Finding the perfect timing to increase the FAR RED and getting the perfect stretch will depend on the cultivar as well as the environmental conditions. For example, with a cultivar that stretches a lot we will wait until stretching has finished, while with a cultivar that doesn’t stretch as much we will introduce it earlier so we can increase internode space.
Another important aspect of the far-red is during the rippen stage. A lower ratio of RED/FAR RED (stronger far-red) as well as keeping the far-red light on 10-30 minutes after lights out, usually referred as “End of the Day”, can mimic fall(autumn) onset which signals the plant that winter is getting closer and will shorten the flowering cycle.
Intensity – During the veggtive stage, a high intensity will result in faster growth and shorter inter node space. On the other hand, low intensity will result in a taller plant with more internode space.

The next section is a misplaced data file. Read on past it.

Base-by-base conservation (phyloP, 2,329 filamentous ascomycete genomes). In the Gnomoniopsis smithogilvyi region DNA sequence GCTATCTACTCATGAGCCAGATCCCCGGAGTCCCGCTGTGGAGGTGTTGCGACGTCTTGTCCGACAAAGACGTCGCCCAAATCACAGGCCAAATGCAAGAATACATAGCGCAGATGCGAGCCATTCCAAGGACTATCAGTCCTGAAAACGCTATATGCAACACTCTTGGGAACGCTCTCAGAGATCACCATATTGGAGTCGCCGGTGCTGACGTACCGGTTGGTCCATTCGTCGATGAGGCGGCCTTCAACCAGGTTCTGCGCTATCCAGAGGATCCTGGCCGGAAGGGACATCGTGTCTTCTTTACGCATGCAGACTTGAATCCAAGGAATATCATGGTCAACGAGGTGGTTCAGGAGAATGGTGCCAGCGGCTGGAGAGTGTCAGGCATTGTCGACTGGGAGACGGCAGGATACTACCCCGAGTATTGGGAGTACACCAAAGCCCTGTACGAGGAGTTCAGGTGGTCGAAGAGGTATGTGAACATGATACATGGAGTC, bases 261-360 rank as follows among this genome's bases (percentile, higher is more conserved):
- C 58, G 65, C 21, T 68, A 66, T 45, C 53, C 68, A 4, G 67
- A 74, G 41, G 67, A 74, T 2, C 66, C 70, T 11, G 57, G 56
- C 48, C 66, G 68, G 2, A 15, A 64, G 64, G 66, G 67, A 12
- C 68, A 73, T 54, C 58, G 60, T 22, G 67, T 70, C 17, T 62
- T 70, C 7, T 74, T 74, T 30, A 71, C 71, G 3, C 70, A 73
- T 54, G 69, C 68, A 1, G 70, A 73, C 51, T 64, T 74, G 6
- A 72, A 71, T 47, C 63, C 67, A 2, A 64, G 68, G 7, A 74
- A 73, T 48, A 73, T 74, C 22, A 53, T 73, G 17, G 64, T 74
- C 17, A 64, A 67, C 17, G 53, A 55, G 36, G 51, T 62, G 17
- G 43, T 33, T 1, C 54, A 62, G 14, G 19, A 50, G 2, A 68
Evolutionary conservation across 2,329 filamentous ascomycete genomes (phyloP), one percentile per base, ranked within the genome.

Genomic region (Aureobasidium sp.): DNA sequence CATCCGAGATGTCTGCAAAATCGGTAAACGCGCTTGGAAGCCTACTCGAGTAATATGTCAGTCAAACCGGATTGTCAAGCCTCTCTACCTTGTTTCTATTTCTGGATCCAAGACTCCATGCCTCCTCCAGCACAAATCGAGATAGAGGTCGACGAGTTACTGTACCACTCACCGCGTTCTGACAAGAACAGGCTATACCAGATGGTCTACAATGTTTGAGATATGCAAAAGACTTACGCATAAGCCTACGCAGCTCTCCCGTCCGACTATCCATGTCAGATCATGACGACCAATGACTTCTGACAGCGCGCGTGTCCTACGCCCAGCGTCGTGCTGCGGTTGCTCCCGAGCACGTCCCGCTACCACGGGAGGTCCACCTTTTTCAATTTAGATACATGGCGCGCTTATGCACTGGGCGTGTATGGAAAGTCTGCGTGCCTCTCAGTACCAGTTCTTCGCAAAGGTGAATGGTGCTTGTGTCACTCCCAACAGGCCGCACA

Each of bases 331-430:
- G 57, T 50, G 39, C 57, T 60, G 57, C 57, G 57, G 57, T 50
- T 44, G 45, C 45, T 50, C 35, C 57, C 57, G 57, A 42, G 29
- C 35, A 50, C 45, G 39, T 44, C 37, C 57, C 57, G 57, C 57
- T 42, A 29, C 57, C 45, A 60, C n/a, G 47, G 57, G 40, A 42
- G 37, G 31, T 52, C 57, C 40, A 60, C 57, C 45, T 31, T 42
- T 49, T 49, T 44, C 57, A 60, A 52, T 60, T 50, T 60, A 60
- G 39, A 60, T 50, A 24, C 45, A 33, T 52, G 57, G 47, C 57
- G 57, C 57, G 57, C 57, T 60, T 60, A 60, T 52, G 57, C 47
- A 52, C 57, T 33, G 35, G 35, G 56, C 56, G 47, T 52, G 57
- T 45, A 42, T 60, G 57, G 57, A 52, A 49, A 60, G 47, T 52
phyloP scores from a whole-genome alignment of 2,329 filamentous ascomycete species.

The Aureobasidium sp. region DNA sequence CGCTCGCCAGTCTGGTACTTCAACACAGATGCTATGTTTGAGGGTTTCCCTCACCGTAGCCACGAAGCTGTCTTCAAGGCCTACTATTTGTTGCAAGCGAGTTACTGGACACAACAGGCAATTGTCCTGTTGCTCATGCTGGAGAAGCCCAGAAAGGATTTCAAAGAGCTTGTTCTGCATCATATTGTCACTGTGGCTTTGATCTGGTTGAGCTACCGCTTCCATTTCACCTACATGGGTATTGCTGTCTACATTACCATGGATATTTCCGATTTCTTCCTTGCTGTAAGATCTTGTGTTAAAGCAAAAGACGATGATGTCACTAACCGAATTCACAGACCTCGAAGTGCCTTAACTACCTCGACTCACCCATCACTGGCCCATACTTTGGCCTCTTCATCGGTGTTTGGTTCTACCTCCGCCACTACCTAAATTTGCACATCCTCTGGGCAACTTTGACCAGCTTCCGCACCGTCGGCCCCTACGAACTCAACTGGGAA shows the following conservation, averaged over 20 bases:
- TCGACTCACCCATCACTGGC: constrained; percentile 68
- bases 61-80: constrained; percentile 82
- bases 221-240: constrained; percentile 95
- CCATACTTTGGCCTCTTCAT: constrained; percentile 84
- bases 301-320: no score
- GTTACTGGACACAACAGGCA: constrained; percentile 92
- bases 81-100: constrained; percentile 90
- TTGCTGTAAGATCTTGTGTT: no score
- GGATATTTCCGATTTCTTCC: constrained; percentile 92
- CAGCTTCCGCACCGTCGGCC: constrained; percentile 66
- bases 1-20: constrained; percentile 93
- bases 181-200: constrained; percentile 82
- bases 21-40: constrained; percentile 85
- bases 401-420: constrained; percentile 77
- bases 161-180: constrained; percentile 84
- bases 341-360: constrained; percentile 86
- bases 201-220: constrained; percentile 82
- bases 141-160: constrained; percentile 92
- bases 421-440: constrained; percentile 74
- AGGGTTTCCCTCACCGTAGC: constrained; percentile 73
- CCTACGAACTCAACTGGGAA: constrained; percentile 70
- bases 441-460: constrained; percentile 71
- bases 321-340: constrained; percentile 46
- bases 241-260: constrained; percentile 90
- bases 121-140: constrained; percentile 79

High intensity, above 600 ppfd during vegtive stage could result in stunted growth.
During the bulk stage, it is important to maximize intensity as it directly affects yields.
During the rippen stage, gradually decreasing intensity will signal the plant that the season is ending and should put all its effort in reproduction (flowering).
RED/FAR RED RATIO
Flowering – Stretch
Flowering – Bulk
Flowering – Rippen
A key factor for crop steering is perfect synergy between all of the relevant parameters. This requires proper research and testing before applying any new technique on a large commercial scale. This will vary from one operation to another as each one is unique. A grower will need to research crop needs, goals of the operation, and goals for the end result.
Key elements should be closely monitored and logged when developing a crop steering plan:
– Drain volume
Same is true for parameters which indicate plant development:
– Ratio between the height and nodes
– Stem diameter